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Cliff Bergere and Americas Safest Tire

Cliff Bergere (1896-1980) a native of Toledo, Ohio, had quite a long career as both a stunt and racing driver. In 1923 he did the stunt driving for the movie, The Eagles Talons, which was about an unscrupulous gang attempts to corner the wheat market. It was a low-budget, but popular serial from Universal Pictures, starring future cowboy ace Fred Thomson and veteran Ann Little. A later picture of  Begere here in 1926 shows him in his Model A Duesenberg.

He went on to sixteen starts in the Indianapolis 500 from 1927 on, including starting on the pole in 1946 and finished as high as third in both 1932 and 1939. The last photo (below) appears to be from his first start at the 500, where he finished ninth in a 91 c.i. rear-drive Miller, which was entered by the Muller Bros. The photos of his Model J Duesenberg (above and below) are now part of the Fred Roe collection, these photos and the photo of him in the Miller (below) recently came out of an estate in Florida, where he lived for some time in Dade City, before he died.

We discovered the short film below, America’s Safest Tire by the Fisk Tire Company, just before the Bergere photos and this car can be seen featured and driven in it a few times. Be sure to watch the whole film as it is quite interesting and it shows a jump scene over four cars near the end. In the film, Bergere possibly did the stunt driving for Rush B. Hughes, a stage actor, occasional silent film actor, radio performer and cousin to industrialist Howard Hughes.

The Fisk Safti-Fight tires seem to have been marketed between 1937-1941, judging by the period advertisements that we were able to find.

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The photo above in the thumbnails has the hand written notation; Duesenberg roadster. Cliff Bergere. HO 3541 – day or night, written on the back, which shares the same phone number as on the photo at the top.

New information*** Thanks to information from Robbie Marenzi, our suspicions are confirmed. With the car number 2221, we were able to find it in Fred Roe’s book and here is what Roe had to say about it. “Originally this was a Murphy torpedo convertible coupe, body number 898. About 1936 a southern California body shop revamped it, destroying the boat tail and relocating the radiator much farther forward “.

The Duesenberg itself is a bit of a mystery, we have seen photos of it in other Hollywood scenes in the past, but have not been able to find out exactly which car it is, or if it has survived.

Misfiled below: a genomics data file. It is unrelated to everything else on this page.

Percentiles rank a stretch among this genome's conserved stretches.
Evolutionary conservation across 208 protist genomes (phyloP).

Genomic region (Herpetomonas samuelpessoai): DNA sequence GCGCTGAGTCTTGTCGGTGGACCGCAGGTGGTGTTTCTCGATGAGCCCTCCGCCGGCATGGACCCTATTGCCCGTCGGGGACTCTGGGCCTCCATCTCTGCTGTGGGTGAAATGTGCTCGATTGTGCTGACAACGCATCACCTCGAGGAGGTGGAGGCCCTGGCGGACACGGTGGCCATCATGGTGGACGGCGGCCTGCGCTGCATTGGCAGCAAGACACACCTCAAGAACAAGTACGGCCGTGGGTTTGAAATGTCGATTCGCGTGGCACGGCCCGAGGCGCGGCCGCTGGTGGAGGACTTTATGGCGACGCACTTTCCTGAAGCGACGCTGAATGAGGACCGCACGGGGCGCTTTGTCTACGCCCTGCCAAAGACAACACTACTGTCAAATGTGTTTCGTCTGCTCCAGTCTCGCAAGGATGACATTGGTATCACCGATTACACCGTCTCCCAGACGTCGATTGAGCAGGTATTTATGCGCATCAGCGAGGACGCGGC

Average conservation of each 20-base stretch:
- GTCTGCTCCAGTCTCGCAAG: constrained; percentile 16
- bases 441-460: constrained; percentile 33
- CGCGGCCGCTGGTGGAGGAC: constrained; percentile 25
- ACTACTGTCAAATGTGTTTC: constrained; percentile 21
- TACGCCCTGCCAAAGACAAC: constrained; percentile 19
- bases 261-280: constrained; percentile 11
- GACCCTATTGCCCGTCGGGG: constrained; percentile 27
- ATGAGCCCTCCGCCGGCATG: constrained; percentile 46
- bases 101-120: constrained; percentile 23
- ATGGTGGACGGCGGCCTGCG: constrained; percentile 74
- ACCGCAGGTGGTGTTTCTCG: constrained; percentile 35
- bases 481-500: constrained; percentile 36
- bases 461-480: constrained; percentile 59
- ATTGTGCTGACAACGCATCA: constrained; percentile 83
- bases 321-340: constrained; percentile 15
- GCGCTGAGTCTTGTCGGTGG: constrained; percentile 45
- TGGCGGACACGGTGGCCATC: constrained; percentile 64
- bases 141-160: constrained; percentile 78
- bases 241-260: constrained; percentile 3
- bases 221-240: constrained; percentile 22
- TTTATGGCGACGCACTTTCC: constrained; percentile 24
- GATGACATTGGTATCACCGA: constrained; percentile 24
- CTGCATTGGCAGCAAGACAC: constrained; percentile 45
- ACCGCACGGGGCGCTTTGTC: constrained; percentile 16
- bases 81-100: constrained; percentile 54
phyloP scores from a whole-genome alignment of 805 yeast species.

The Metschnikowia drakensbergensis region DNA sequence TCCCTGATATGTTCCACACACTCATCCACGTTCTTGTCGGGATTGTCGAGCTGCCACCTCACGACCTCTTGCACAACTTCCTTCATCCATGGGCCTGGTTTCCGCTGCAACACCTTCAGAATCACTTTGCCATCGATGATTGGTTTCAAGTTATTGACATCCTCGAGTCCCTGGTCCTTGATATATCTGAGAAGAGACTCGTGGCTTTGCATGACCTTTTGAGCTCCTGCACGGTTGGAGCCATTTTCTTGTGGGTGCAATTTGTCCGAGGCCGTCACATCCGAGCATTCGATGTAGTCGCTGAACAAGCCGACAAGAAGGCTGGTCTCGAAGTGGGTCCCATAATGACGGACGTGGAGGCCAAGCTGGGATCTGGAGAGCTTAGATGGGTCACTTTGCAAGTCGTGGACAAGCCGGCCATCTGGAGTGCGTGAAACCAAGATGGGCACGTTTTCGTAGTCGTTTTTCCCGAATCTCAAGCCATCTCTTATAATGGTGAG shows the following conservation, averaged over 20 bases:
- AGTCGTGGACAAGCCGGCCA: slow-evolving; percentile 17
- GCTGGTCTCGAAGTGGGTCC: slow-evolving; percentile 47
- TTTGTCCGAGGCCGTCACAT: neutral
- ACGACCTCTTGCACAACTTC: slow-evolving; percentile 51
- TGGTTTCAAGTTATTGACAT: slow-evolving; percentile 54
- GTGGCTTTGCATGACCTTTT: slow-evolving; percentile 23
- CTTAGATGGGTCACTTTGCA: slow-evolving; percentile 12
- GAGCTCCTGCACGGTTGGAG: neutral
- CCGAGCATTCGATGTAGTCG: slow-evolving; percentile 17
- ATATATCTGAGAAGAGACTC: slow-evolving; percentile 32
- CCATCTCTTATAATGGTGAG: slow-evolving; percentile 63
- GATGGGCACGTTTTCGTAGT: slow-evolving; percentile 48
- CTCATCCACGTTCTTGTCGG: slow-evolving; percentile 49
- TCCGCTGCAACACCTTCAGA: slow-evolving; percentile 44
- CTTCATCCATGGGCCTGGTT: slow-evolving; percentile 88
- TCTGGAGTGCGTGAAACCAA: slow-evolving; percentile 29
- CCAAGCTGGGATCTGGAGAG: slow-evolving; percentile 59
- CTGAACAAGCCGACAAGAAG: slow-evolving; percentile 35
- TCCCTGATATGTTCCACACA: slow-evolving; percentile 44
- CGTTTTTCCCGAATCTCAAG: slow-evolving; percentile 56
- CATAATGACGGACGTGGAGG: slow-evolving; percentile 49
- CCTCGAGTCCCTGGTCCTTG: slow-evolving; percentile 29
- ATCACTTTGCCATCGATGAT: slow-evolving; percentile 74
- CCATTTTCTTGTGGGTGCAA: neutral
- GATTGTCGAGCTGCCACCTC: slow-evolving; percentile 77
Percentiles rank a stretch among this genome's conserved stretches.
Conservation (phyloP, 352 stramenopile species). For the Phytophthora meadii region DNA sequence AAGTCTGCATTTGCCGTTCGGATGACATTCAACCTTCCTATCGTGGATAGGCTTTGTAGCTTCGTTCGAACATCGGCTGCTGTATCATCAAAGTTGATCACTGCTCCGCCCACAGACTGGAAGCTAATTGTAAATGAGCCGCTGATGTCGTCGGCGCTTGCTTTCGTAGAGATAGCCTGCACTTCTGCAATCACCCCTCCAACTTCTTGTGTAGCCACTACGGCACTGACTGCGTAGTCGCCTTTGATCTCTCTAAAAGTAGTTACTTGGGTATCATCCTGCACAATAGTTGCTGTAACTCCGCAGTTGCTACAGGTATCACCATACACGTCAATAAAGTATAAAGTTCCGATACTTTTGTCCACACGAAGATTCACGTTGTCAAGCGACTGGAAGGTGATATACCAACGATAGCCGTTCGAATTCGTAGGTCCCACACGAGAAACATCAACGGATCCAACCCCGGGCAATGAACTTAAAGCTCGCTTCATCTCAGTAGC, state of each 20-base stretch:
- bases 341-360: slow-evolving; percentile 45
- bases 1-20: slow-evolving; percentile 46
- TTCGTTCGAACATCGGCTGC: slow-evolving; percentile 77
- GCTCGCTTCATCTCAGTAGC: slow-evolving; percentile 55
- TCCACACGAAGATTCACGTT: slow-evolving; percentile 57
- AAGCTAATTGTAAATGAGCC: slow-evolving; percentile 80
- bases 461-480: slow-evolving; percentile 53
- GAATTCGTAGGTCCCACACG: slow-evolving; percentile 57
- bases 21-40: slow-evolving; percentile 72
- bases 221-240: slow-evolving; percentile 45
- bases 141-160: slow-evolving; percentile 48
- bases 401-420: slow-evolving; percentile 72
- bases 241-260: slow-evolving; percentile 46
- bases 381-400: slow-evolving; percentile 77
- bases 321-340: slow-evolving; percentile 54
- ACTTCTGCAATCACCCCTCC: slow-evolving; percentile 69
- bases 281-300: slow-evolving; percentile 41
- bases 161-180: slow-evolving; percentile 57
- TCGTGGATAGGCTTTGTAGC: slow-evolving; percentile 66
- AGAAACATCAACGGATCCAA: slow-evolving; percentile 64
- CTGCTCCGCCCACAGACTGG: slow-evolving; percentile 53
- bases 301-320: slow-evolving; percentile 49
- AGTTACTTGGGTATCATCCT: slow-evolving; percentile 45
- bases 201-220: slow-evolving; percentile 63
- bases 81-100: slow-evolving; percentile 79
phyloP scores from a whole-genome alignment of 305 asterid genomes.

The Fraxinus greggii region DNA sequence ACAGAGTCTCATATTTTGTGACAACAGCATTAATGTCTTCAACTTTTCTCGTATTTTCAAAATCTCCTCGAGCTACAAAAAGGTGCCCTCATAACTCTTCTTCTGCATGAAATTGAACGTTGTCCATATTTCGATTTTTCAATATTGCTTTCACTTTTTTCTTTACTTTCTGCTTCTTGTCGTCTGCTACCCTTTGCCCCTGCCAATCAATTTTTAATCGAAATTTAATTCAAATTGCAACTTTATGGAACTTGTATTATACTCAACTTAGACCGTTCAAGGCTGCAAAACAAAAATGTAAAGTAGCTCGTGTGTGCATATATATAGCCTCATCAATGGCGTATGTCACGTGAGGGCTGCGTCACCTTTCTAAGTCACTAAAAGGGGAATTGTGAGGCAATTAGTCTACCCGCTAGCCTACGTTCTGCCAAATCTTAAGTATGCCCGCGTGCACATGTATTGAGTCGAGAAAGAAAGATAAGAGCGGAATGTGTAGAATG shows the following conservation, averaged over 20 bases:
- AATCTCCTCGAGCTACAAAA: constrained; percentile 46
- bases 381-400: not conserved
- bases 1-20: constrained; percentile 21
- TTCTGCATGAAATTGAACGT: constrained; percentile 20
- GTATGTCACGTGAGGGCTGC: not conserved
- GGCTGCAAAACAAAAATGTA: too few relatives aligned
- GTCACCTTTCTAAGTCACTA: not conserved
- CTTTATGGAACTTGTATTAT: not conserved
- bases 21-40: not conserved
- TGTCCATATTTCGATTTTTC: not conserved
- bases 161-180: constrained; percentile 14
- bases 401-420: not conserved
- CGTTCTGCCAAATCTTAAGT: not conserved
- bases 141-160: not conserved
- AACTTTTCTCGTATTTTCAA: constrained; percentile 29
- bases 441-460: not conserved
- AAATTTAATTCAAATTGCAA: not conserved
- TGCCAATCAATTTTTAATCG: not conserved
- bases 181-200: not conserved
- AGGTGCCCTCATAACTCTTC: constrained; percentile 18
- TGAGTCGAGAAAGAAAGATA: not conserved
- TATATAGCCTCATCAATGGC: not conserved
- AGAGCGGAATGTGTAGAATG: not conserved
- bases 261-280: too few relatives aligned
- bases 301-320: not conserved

The body does not appear to match up with any other Duesenberg roadster bodies we have seen in Roe’s book or others. The fenders have been skirted and modernized and oddly the radiator appears to have been moved forward between eight to ten inches. It is wearing supercharger style side-pipes, but even under magnification of the top photo, we cannot tell if it in fact is supercharged.  Photos courtesy of Racemaker Press.

4 responses to “Cliff Bergere and Americas Safest Tire

  1. Cliff has a real place in Indianapolis 500 history. For decades the held the records for most laps completed and number of starts. He also ran the 1941 Indianapolis 500 without a pit stop. He qualified second in 1947 driving one of the fabled Novis.

  2. Posted for Tom Jakeway, In Don Butler’s book “AUBURN CORD DUESENBERG” on page 333, this same picture is shown with this caption to the picture. I quote: “Believed to be a 1936 updade, this Duesenberg (chassis 2221/engine J198) began life as a 1929 Model J Convertible Roadster by Murphy. It has been determined that Thurmond, a southern California body shop, did the extensive update although it has frequently been attributed t Bohman and Schwartz. Modifications consisted of replacing the body’s original boat tail with a longer, more sloping rear deck; relocating the radiator further forward on the chassis in the contemporary idiom; skirting the fenders; and, adopting 1934 LaSalle taillamps. It is also possible that the cowl was shortened during the rework and the doors re-oriented to open from the rear. Whether or not the engine was upgraded to SJ specs or merely fitted with exhaust headers is uncertain.”

    If Butlers book is available to you, there is a long wheelbase car by Bohman & Schwartz on page 285, that looks very similar, but that caption claims it originally had a LeBaron Convertible Berline body that was scrapped. This rebodied car was owned by Roy del Ruth, a movie director. I can understand why the confusion exists, by the similarity of the two cars.

    Fred Roe’s hard bound book DUESENBERG THE PURSUIT OF PERFECTION also has the same photo on page 238 and he mentions this car still exists in Florida, in deteriorated condition, but the owner planned to have it restored to it’s original form. Wonder if this ever happened, as that owner died according to your caption. Was that Cliff Bergere’s estate the photos came from?

    • Tom, Thanks for the additional information. The car was restored by Rick Carroll and turned back to its original configuration in Florida before he died some twenty or more years ago. The photos came out of the estate of an antique dealer in Florida who may have gotten them from Bergere’s estate

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